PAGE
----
Aug 26, 2015

Costco 'Fishing' for Trouble - Slavery and your Supply Chain

We reported recently on the Modern Slavery Act 2015 in Business and Supply Chains and the need for certain business types to produce and publish an annual statement disclosing their efforts taken during that financial year to eliminate slavery and human trafficking within their business and supply chains. The case below highlights the fact that eradicating modern day slavery is not just an issue in the UK but is at the forefront of legal issues globally.

In a move in America, three California law firms are seeking an injunction to stop the US retail chain Costco selling prawns unless they are labelled as the produce of slavery.

The firms have filed a class action lawsuit against Costco and its Thai seafood supplier (CP Foods), alleging that Costco knowingly sold prawns from a supply chain tainted by slavery.

The plaintiff in the action is, Monica Sud, who bought prawns from the membership-based wholesale grocer, but the class action potentially affects millions of customers right across California which is America's most populous state.

Unsurprisingly Costco's code of practice says it does not tolerate human trafficking or slavery in its supply chains.  This has been used by the plaintiff who has cited state laws that bar companies from making false claims about illegal conduct in their supply chain, including human rights violations.

The action follows a Guardian investigation in 2014 entitled "Revealed: Asian slave labour producing prawns for supermarkets in US, UK" which tracked the complex prawn supply chain and found that human trafficking for forced labour and slavery have become endemic in the Thai fishing sector.  The investigation established that large numbers of men who were bought and sold like animals and held against their will on fishing boats off Thailand were integral to the production of farmed prawns.

Thai-based Charoen Pokphand (CP) Foods, was buying fishmeal, which it feeds to its farmed prawns, from suppliers that owned, were operating or buying from fishing boats manned with slaves.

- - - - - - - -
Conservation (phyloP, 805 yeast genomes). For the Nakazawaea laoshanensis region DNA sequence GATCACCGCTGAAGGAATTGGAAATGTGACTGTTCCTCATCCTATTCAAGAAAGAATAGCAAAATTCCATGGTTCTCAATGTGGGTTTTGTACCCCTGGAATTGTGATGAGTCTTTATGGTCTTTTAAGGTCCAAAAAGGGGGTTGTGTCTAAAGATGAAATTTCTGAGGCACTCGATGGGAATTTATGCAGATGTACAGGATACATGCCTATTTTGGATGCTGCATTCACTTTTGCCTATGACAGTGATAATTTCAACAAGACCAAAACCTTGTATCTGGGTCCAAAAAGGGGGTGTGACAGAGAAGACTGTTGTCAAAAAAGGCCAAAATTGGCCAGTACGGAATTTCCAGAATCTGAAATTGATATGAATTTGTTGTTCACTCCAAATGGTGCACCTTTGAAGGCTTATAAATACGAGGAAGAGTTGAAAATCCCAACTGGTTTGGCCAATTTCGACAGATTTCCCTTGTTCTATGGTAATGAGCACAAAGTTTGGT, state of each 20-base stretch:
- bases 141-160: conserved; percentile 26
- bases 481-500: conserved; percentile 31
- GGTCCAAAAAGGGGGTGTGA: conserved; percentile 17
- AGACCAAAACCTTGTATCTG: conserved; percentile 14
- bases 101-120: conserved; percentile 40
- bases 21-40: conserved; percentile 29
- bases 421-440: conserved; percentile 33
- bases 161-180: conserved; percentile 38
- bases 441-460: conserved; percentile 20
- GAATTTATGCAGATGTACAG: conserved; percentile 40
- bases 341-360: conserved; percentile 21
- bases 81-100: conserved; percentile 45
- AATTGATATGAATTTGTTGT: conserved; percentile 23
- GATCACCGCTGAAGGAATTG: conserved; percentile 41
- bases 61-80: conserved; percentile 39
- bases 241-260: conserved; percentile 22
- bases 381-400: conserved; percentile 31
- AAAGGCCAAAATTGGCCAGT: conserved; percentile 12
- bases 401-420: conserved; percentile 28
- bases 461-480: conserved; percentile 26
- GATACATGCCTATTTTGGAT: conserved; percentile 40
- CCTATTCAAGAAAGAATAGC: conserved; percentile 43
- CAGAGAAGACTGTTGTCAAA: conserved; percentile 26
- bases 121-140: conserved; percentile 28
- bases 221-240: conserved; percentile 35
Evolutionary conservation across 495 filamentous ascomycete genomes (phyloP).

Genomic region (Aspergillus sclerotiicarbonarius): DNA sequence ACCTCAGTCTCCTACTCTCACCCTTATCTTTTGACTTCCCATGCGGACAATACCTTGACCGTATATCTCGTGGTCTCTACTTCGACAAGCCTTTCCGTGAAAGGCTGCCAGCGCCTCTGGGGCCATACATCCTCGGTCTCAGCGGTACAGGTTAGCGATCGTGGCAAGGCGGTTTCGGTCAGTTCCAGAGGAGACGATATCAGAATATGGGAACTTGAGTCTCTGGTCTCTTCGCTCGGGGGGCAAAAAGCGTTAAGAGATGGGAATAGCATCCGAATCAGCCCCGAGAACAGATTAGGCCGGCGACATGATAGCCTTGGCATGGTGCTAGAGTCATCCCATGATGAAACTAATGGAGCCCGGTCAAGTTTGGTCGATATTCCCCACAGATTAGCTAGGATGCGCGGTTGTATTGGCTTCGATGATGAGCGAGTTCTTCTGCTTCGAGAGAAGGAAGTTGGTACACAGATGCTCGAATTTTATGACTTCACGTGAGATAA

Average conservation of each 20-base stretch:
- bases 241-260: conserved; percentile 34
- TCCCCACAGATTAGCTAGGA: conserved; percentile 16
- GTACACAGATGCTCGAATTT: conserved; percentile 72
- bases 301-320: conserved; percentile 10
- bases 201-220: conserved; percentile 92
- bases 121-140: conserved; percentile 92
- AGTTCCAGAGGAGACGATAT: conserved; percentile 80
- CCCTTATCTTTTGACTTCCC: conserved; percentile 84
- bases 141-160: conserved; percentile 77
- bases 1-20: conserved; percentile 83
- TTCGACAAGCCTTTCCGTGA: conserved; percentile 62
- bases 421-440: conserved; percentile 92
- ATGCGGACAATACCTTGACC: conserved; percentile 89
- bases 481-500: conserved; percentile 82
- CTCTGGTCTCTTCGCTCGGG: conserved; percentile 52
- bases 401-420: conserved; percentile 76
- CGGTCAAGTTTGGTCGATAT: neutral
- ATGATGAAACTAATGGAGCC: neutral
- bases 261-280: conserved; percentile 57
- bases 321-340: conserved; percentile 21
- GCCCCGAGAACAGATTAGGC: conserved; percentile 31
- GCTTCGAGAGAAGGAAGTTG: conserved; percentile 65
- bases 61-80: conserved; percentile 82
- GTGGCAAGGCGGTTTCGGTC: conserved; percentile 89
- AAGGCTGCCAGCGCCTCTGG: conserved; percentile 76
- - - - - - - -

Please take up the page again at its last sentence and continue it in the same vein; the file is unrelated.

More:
The co-lead counsel in the legal claim explained: "This lawsuit seeks to give Californians confidence that they are not serving slavery for dinner. Slavery in the Thai industry is a huge problem. Costco has the clout to dictate terms to its suppliers and sub-suppliers and enforce its policies against slave labour."

Costco said in a statement: "Allegations concerning issues in the Thai seafood industry have been well publicised for over one year. Costco Wholesale has been working with and will continue to work with various stakeholders (including the Thai government, other retailers, and Thai industry) to address the issues that have surfaced."

Costco further added that, "all of our customers know that if they are dissatisfied with any purchase from Costco Wholesale they can return the item for a full refund."

A CP Foods statement said: "CP Foods notes that it has recently received a copy of a complaint filed in California concerning its shrimp business. CPF believes that it has complied with all applicable laws and regulations, and that the complaint is entirely without merit."

The defendants have 30 days in which to file a defence.

Posted by: in: EU/International, News, Regulatory

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